As you make your way through life, it is inevitable that you will continue to acquire knowledge, even without trying. Day by day, week after week you will be exposed to information about cooking, social behavior, world events, cleaning, automotive care, etc.
By comparison, the information set that is represented in the field of emergency medical services is, for the most part, unique to itself. While one may pick up bits and pieces of emergency medicine during a first aid course, the bottom line remains: If you wish to become knowledgeable about prehospital care, you will need to actually make a serious commitment to accomplish the task.
Knowing What You Know
At the completion of an EMT-B course, the successful graduate will have worked through more than 1,000 pages of medical content. At the paramedic level, the volume of reading often runs to 5,000 pages and more. In my program, graduates will break the 8,000-page mark during the 9 months of the core curriculum. Even if it is just to obtain a basic understanding, that’s an impressive volume of reading to work through, but it is not the case.
For example, take a course on European history. Once you’ve completed the course and successfully passed the final, you have no real obligation or need to maintain those files in your stash of long-term memory. By comparison, significant amounts of the content you are exposed to in EMS must not only be committed to memory, but must be accessible on command. As if that “instant retrieval” hurdle isn’t difficult enough, the real challenge is taking what you know and turning it into practical application.
You can be a rock-solid, 4.0 GPA student, but if you can’t apply all that knowledge to provide the care your patient needs, your fund of knowledge is, for practical purposes, useless. We must be able to comprehend and store vast amounts of knowledge and keep it readily available to boot.
Most EMS providers are looking at 6 months to a year or more before they can expect to be comfortable with their fund of knowledge and the independent practice of prehospital medicine. In a high-volume system, it might take a little less than 6 months. By comparison, in a low-volume system, it might take a provider several years. Either way, turning theoretical knowledge into practical application takes a serious commitment. And, at some point, you will get comfortable “knowing what you know.”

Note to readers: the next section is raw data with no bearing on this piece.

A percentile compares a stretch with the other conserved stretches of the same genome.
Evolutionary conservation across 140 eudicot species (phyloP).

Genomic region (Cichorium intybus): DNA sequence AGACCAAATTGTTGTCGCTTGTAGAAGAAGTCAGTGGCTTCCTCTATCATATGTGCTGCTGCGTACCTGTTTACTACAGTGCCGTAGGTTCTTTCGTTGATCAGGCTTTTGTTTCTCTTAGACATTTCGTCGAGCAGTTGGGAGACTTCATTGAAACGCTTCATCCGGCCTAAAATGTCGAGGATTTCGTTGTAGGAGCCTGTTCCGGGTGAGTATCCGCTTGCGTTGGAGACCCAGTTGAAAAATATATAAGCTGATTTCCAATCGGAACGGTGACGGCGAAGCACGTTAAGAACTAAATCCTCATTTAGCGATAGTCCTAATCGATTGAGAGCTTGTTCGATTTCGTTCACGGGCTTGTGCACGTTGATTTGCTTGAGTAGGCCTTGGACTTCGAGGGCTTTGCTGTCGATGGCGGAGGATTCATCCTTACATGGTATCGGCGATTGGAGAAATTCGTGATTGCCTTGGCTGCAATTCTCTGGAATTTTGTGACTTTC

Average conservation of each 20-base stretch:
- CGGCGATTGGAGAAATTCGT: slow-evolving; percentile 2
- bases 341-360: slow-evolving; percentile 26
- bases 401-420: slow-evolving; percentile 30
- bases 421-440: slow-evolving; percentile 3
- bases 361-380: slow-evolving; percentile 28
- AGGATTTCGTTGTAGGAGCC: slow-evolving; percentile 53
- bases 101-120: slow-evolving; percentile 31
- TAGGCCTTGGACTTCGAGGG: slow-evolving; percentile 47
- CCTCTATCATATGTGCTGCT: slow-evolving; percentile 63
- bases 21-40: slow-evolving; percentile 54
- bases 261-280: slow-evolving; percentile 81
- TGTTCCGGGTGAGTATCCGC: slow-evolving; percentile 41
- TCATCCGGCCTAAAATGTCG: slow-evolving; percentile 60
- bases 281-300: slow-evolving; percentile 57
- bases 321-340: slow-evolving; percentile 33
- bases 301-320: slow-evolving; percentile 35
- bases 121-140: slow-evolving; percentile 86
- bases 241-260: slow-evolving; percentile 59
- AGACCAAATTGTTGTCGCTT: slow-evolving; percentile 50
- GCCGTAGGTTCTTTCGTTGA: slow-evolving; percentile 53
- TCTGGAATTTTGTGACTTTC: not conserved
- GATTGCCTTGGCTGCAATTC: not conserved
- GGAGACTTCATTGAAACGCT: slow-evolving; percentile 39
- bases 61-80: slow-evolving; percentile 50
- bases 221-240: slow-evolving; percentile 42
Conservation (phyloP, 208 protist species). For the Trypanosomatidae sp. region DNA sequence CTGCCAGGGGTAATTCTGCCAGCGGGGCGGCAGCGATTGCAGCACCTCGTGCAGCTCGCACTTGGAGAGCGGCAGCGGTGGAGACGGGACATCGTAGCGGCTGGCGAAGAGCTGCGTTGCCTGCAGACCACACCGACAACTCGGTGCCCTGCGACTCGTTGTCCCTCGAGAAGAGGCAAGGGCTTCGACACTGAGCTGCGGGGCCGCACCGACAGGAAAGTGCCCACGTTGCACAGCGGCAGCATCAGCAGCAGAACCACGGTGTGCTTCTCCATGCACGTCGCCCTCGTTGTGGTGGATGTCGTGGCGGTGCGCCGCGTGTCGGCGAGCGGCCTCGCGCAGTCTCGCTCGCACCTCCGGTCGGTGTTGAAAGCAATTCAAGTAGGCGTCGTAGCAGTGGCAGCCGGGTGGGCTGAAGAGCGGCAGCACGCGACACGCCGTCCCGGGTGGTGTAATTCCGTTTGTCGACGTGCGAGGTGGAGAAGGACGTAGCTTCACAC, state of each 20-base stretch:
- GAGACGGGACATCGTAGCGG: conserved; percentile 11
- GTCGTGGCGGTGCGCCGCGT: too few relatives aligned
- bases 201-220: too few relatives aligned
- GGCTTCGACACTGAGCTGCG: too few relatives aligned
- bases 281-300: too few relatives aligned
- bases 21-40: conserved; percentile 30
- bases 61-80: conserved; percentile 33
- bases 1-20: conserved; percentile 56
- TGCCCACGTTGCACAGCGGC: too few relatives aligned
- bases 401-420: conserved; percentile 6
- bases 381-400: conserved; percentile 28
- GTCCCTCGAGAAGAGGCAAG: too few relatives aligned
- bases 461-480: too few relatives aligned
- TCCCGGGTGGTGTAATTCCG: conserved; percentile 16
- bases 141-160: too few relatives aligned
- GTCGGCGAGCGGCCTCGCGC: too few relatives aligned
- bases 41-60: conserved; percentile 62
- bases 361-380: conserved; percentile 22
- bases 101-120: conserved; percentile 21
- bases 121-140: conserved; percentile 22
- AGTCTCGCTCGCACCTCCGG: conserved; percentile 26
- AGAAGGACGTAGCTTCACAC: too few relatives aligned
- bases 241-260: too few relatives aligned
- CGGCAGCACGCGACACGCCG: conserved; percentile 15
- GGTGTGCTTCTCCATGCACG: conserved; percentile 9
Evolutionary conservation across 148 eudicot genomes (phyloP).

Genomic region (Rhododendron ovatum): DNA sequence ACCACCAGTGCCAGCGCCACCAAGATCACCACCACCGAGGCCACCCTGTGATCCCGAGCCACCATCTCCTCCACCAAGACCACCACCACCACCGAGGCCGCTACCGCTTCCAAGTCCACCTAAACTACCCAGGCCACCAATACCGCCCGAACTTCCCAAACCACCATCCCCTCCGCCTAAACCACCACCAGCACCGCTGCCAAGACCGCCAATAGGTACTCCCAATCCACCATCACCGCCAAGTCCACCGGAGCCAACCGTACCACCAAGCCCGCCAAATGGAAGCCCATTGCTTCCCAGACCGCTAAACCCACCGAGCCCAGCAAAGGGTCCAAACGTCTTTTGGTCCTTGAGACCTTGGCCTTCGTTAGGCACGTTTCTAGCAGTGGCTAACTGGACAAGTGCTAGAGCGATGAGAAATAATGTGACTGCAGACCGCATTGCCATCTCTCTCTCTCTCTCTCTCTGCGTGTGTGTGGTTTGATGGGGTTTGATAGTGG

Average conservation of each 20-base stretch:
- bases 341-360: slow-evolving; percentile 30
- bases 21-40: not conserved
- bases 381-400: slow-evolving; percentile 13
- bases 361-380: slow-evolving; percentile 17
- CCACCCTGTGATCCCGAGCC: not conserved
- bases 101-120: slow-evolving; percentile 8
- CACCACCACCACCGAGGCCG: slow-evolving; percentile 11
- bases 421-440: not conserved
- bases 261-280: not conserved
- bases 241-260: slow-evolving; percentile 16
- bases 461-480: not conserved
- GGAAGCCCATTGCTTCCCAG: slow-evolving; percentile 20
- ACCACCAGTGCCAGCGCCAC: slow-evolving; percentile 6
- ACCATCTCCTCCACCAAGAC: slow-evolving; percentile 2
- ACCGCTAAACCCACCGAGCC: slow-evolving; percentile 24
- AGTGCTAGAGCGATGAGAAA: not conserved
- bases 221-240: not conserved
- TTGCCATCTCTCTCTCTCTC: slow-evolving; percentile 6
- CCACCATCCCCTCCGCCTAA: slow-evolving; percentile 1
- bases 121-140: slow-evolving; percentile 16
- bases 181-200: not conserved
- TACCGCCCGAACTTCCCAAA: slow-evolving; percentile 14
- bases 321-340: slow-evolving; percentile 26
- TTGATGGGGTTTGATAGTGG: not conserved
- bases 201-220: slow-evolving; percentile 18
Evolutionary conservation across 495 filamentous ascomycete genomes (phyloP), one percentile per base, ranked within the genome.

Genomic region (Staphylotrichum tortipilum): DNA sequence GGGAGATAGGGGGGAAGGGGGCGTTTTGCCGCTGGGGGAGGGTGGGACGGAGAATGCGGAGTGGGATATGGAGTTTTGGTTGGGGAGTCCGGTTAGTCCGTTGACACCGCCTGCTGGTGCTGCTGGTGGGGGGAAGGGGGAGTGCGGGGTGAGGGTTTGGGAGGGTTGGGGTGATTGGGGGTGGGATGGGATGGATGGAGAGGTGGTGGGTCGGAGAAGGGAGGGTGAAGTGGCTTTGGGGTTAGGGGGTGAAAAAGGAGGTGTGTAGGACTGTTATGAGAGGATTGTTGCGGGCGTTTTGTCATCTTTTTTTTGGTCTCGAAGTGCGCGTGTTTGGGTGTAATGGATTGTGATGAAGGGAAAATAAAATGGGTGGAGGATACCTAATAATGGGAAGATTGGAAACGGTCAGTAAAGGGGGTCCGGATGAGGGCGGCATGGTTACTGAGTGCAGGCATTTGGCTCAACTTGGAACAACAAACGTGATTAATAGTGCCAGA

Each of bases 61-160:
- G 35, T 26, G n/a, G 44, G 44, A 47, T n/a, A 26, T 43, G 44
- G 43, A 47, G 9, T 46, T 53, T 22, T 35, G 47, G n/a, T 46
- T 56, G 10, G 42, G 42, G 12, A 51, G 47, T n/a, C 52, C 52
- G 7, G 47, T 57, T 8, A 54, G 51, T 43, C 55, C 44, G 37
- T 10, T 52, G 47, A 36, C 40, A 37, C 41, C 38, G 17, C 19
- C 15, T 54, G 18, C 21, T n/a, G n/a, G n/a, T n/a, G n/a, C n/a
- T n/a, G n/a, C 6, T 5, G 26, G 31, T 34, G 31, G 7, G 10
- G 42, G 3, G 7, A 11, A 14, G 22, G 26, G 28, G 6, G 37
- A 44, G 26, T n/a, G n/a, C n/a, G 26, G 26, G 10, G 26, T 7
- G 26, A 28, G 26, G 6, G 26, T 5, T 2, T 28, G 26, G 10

Knowing What You Don’t Know
At first glance, you would think it’s pretty easy to figure out what you don’t know about EMS. Go back and look over your quizzes and tests, and there you have it: 83% on patient assessment (17% you don’t know); 86% on pediatrics (14% you don’t know), and so on. Clearly, your performance throughout the class can point out areas that weren’t entirely mastered. Once you graduate, target continuing education offerings that match your short suits, and you can beef up your fund of knowledge quickly.
That being said, there are lots of things not taught in the classroom that you will need to know to have a long and productive career. Safe operation of an emergency vehicle, the touch pad codes to the seven hospitals you routinely transport to, the procedure to follow if you get a needlestick or other significant exposure, how to swap out the main oxygen tank without trashing your back are all things you don’t know until after your initial training, along with dozens and dozens of other items.
Last, but not least, on the list of things you don’t know comes only with practicing the craft of prehospital medicine: pattern recognition and intuitive thinking. If you are always in a “learning mode,” i.e., seeking out any and every opportunity to learn more about your medicine, you will find the opportunities plentiful.